“It is our duty to step up for global climate justice and Scottish Labour’s climate policy addresses these obligations while giving Scotland time to adapt for the workforce and communities,” she added.

Interim targets have also increased under Labour’s plan, from 66 per cent in the draft bill to 77 per cent by 2030.

Gina Hanrahan of Stop Climate Chaos said: “It’s great to see Scottish Labour back calls for the upcoming Climate Change Bill to include a target to end Scotland’s contribution to climate change by 2050 at the latest and increased action over the next decade.  It’s now up to all parties in the Scottish Parliament to come together, as they did in 2009, to ensure we continue to be amongst the world leading nations in tackling climate change. 

By 2015, Scotland had achieved a 38 per cent reduction on 1990 levels, meaning it was on course to reach its original target of 42 per cent by 2020. However, its draft targets increase this ambition to 56 per cent, piling on the pressure over the next two years.

Photo Credit: Pschemp/CC

Read more: Scottish Labour sets net-zero emissions target...

Great Britain is on the verge of abolishing the need for coal-fired power over the summer months, according to analysts.

This is one of the main headlines from a new quarterly report on the country’s energy mix.

Researchers at Imperial College London analysed official data from the National Grid over the months of April, May and June.

“For the third summer in a row, coal is edging closer to extinction in Britain,” commented lead author Dr Iain Staffell, noting that coal supplied a mere 1.3 per cent of electricity over the quarter. Its share also fell below 1 per cent for first time across June.

The times at which coal is running over summer is “at a bare minimum”, Staffell added, highlighting that plants are usually called upon to provide grid stability during periods of low demand.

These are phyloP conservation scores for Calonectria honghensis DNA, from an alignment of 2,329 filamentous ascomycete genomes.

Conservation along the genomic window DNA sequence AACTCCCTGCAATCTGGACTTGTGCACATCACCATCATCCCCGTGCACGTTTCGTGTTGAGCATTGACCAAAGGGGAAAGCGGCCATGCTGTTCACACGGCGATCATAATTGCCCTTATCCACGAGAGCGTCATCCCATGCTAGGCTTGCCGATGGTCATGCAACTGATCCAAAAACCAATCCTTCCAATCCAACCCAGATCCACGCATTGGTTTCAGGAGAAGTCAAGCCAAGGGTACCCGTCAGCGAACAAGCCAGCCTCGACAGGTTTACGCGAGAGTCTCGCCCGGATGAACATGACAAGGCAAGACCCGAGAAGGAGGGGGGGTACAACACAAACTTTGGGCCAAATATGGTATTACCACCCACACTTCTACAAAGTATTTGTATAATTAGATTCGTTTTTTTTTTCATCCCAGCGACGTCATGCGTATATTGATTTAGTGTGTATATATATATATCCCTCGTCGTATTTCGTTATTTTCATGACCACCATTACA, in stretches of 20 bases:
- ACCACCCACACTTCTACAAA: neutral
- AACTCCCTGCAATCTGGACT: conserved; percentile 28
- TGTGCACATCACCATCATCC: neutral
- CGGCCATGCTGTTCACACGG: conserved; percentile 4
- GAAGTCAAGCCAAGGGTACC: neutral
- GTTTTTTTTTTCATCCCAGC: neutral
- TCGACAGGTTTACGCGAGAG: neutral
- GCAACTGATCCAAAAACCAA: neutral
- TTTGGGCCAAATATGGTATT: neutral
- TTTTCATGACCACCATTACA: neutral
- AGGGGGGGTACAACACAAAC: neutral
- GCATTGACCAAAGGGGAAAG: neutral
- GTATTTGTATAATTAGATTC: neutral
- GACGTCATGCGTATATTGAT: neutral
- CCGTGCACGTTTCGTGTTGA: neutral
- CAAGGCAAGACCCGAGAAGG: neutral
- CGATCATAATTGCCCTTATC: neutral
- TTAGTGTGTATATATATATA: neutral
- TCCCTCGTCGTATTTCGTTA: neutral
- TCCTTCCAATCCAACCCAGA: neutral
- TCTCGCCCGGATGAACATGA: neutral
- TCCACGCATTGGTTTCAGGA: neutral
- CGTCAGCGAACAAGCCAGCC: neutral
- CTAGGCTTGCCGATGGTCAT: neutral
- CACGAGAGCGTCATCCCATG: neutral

The report goes on to state that Britain “likely could” run without coal all summer, given that the remaining fleet operated at only 3 per cent of its maximum capacity.

The number of coal-free days across the year is also at an all-time high with no coal power stations used for 812 hours throughout the quarter. Over 1,000 have been clocked up through July, according to a separate piece of research.

Coal’s decline in Britain has been a short and sharp affair, falling by 75 per cent over the past three years. In 2017, coal provided 5.3 per cent of total energy consumption, a historic low.

Ultimately, the switch away from coal has already happened; gas supplied 41 per cent of demand over the quarter, accounting for 82 per cent of emissions. The focus of the low-carbon transition will, therefore, take place elsewhere.

“While it would be a clear symbolic victory to remove coal from the system for entire months at a time, its impact on the climate in summer months is no longer significant,” the report concludes.

Source: Drax/Imperial College London

Read more: Coal power is heading for ‘extinction’ over the...

Costs from coastal flooding in Europe could hit almost 1 trillion euros by 2100, according to researchers.

The new study from the European Commission’s Joint Research Centre estimated the costs to vary widely, between 93 billion and 961 billion euros a year, depending on the response from European nations. Current costs are estimated at 1.25 billion euros.

Rising sea levels caused by growing global temperatures will directly impact the volume of water on the oceans. In addition, ice melting from Greenland and Antarctica will also increase coastal flooding, making these events stronger and more widespread.

“Climate change is the main driver of the future rise in coastal flood losses,” the researchers state in the article. Other factors, such as costal migration and urbanization, were seen to decline with time.

The scientists used a sophisticated assessment tool which pooled together different datasets on the level of possible exposure to flooding. These included shoreline, tides, and historical storm surges, which provided a degree of accuracy close to 100 metres.